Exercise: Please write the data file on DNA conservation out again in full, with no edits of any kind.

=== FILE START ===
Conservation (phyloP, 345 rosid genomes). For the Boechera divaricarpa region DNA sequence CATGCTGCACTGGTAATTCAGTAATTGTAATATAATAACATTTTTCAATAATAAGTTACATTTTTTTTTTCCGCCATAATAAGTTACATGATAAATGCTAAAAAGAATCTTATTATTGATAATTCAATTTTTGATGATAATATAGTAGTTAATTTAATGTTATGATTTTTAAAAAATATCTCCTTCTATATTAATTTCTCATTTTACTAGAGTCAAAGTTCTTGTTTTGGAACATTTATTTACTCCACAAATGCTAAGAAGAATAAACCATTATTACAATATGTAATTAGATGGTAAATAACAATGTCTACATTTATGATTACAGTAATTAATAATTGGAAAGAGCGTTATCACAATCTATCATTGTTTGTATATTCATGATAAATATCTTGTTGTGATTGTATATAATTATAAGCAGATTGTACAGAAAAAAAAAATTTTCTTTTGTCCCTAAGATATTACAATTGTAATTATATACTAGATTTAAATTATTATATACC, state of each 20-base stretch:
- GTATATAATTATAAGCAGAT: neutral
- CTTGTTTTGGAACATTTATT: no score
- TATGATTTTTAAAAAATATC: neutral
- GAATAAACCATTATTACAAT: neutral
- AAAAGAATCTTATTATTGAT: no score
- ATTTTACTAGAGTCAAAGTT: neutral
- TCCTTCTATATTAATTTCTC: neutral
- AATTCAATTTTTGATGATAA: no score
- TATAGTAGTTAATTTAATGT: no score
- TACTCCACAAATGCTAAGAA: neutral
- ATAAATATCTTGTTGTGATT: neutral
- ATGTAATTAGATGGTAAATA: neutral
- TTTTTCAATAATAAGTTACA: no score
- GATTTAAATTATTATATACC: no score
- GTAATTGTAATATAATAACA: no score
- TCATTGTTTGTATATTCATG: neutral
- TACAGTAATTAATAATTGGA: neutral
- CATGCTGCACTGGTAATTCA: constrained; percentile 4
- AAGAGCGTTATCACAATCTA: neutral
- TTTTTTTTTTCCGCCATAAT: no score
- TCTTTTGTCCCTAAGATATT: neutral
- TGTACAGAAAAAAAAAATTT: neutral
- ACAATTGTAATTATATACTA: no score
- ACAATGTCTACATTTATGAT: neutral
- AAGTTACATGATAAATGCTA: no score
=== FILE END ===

Conservation (phyloP, 345 rosid genomes). For the Boechera divaricarpa region DNA sequence CATGCTGCACTGGTAATTCAGTAATTGTAATATAATAACATTTTTCAATAATAAGTTACATTTTTTTTTTCCGCCATAATAAGTTACATGATAAATGCTAAAAAGAATCTTATTATTGATAATTCAATTTTTGATGATAATATAGTAGTTAATTTAATGTTATGATTTTTAAAAAATATCTCCTTCTATATTAATTTCTCATTTTACTAGAGTCAAAGTTCTTGTTTTGGAACATTTATTTACTCCACAAATGCTAAGAAGAATAAACCATTATTACAATATGTAATTAGATGGTAAATAACAATGTCTACATTTATGATTACAGTAATTAATAATTGGAAAGAGCGTTATCACAATCTATCATTGTTTGTATATTCATGATAAATATCTTGTTGTGATTGTATATAATTATAAGCAGATTGTACAGAAAAAAAAAATTTTCTTTTGTCCCTAAGATATTACAATTGTAATTATATACTAGATTTAAATTATTATATACC, state of each 20-base stretch:
- GTATATAATTATAAGCAGAT: neutral
- CTTGTTTTGGAACATTTATT: no score
- TATGATTTTTAAAAAATATC: neutral
- GAATAAACCATTATTACAAT: neutral
- AAAAGAATCTTATTATTGAT: no score
- ATTTTACTAGAGTCAAAGTT: neutral
- TCCTTCTATATTAATTTCTC: neutral
- AATTCAATTTTTGATGATAA: no score
- TATAGTAGTTAATTTAATGT: no score
- TACTCCACAAATGCTAAGAA: neutral
- ATAAATATCTTGTTGTGATT: neutral
- ATGTAATTAGATGGTAAATA: neutral
- TTTTTCAATAATAAGTTACA: no score
- GATTTAAATTATTATATACC: no score
- GTAATTGTAATATAATAACA: no score
- TCATTGTTTGTATATTCATG: neutral
- TACAGTAATTAATAATTGGA: neutral
- CATGCTGCACTGGTAATTCA: constrained; percentile 4
- AAGAGCGTTATCACAATCTA: neutral
- TTTTTTTTTTCCGCCATAAT: no score
- TCTTTTGTCCCTAAGATATT: neutral
- TGTACAGAAAAAAAAAATTT: neutral
- ACAATTGTAATTATATACTA: no score
- ACAATGTCTACATTTATGAT: neutral
- AAGTTACATGATAAATGCTA: no score